Combine hard on NFL prospects
Researchers told it's invasive, degrading
Many fans like the NFL because its teams do not guarantee contracts, ensuring that their favorite teams are not burdened by paying players who underperform the expectations harbored by a team and its fans when the deal was signed.
Dufur, who said she plays fantasy football, acknowledged the disgust generated by guaranteed contracts in baseball and basketball. But she said the combine requires job applicants to undergo invasive procedures never experienced by most American job applicants.
"This is a labor market where the labor entry points are so restricted that the owner can require these things of you before they ever hire you," she said. "You and I are likely in jobs where once you're hired, the owners can require some things of you, such as making you work a number of years before your retirement vests. In a league like this, they can demand things of you, medical exams, the intelligence tests, and never pay you a dime."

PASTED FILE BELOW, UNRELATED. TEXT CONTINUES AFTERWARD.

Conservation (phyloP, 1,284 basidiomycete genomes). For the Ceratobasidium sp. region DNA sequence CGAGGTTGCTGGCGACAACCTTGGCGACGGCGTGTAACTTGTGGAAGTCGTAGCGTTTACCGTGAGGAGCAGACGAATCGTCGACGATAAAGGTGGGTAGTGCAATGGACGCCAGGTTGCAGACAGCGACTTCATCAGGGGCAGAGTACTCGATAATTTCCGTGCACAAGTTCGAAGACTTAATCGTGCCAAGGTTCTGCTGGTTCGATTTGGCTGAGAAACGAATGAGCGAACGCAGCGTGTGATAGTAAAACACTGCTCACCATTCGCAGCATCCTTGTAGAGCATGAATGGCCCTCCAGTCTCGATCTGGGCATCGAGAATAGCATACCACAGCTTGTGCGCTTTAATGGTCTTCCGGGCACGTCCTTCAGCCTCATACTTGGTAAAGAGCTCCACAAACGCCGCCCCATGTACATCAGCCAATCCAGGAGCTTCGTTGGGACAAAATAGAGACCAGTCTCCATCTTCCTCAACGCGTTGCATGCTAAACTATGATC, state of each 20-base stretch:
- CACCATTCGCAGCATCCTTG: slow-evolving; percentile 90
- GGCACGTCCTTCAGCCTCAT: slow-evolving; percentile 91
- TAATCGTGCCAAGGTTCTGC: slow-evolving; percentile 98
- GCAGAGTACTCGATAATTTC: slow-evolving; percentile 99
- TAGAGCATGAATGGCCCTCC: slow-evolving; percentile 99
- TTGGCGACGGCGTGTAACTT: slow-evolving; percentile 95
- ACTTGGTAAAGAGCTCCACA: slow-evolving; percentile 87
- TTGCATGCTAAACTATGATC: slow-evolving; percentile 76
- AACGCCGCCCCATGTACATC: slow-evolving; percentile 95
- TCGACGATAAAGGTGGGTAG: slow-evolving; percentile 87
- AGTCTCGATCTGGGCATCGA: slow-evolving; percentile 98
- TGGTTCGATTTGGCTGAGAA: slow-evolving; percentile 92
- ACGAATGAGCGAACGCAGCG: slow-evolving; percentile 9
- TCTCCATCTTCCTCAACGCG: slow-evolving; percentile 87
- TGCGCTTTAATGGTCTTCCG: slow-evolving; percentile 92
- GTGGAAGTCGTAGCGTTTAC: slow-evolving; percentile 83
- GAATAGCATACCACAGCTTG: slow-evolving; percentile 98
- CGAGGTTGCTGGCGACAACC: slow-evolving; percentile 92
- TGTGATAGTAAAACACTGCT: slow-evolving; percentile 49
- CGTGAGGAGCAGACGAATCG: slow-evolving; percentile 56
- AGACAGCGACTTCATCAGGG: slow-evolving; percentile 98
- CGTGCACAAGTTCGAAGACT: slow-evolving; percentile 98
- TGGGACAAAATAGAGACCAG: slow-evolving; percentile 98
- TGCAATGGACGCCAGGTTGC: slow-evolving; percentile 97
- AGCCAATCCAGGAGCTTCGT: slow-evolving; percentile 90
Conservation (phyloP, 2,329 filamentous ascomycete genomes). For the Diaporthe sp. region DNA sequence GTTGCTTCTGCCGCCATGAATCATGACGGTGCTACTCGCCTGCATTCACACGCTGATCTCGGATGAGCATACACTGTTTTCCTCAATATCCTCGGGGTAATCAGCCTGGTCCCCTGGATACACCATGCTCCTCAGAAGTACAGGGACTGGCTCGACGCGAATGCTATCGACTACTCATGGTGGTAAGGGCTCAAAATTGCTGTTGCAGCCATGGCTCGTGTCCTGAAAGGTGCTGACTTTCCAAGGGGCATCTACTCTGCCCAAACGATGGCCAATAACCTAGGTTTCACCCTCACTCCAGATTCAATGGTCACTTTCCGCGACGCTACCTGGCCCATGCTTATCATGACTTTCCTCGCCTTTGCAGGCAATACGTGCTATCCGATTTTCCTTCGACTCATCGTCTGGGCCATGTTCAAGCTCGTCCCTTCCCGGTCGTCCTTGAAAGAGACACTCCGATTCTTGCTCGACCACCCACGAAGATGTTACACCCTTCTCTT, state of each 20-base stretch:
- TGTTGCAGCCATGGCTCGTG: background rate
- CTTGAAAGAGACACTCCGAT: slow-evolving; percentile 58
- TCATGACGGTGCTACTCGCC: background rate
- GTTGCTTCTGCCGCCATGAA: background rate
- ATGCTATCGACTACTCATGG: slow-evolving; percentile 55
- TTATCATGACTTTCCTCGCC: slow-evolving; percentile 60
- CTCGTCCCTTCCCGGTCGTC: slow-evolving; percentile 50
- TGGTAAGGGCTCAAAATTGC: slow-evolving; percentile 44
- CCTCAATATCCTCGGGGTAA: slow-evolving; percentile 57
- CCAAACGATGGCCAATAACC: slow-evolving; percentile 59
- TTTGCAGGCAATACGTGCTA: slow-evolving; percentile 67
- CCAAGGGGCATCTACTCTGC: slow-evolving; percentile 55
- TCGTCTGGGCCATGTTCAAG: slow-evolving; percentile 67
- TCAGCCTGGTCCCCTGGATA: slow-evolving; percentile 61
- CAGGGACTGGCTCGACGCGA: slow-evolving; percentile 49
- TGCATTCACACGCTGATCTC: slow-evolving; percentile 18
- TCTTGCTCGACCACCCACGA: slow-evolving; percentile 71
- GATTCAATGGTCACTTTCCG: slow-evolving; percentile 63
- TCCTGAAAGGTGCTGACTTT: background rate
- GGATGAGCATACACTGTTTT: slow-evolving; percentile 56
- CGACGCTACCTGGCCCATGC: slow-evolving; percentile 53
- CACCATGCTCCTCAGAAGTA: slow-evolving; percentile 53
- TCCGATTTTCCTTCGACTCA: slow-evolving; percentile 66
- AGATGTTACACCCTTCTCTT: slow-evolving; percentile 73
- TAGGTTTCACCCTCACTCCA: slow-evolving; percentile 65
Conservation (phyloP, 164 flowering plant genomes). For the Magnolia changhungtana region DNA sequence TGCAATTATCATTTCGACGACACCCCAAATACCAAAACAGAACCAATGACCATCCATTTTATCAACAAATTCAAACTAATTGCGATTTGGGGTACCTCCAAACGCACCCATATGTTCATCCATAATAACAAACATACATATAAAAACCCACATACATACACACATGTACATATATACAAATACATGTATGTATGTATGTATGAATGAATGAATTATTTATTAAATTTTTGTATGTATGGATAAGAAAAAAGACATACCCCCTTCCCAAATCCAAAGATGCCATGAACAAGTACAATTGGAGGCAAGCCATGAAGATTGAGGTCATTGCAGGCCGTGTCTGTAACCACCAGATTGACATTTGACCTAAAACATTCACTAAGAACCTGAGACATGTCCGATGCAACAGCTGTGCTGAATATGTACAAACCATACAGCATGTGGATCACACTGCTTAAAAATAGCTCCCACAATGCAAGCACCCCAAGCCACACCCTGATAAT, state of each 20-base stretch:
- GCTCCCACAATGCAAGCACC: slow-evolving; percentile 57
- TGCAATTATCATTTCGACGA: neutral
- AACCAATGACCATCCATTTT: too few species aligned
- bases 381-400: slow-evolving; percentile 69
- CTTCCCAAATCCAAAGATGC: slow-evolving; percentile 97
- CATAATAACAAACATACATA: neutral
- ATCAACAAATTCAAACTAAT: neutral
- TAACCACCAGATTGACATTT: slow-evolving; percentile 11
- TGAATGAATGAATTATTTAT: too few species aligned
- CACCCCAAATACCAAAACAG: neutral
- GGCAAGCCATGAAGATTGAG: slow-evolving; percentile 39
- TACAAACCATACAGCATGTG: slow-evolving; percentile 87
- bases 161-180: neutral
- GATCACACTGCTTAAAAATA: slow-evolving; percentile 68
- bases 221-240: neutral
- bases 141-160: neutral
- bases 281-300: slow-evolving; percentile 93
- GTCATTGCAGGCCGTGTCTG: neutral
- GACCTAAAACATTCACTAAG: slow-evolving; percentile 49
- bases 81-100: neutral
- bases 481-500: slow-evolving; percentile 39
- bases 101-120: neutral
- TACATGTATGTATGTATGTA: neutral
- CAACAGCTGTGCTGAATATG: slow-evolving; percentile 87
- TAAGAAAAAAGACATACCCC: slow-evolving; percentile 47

The market is so restricted that players don't resist the NFL's requirements at all, despite expressing anger and anguish over having a single chance to run the 40-yard dash or being forced to submit to exams by different doctors for each team because the teams don't trust each other.
"It feels bad, but there's nothing you can do about it," one player said. "This is your dream."
Indeed, players don't resist because NFL jobs are precious. Only about 300 of 50,000 NCAA football players in a given year are invited to the combine.
There, each is assigned a position and a number. The first running back in the alphabet becomes known as "RB1" instead of by name. A scout told the researchers that a team hired a former U.S. Secret Service agent to obtain the juvenile records of 100 players, a potential violation of state laws.The overall result is a mass meeting between management and potential new laborers that, Dufur said, "socializes these players into who's the boss. The message is that you're a cog in the machine."
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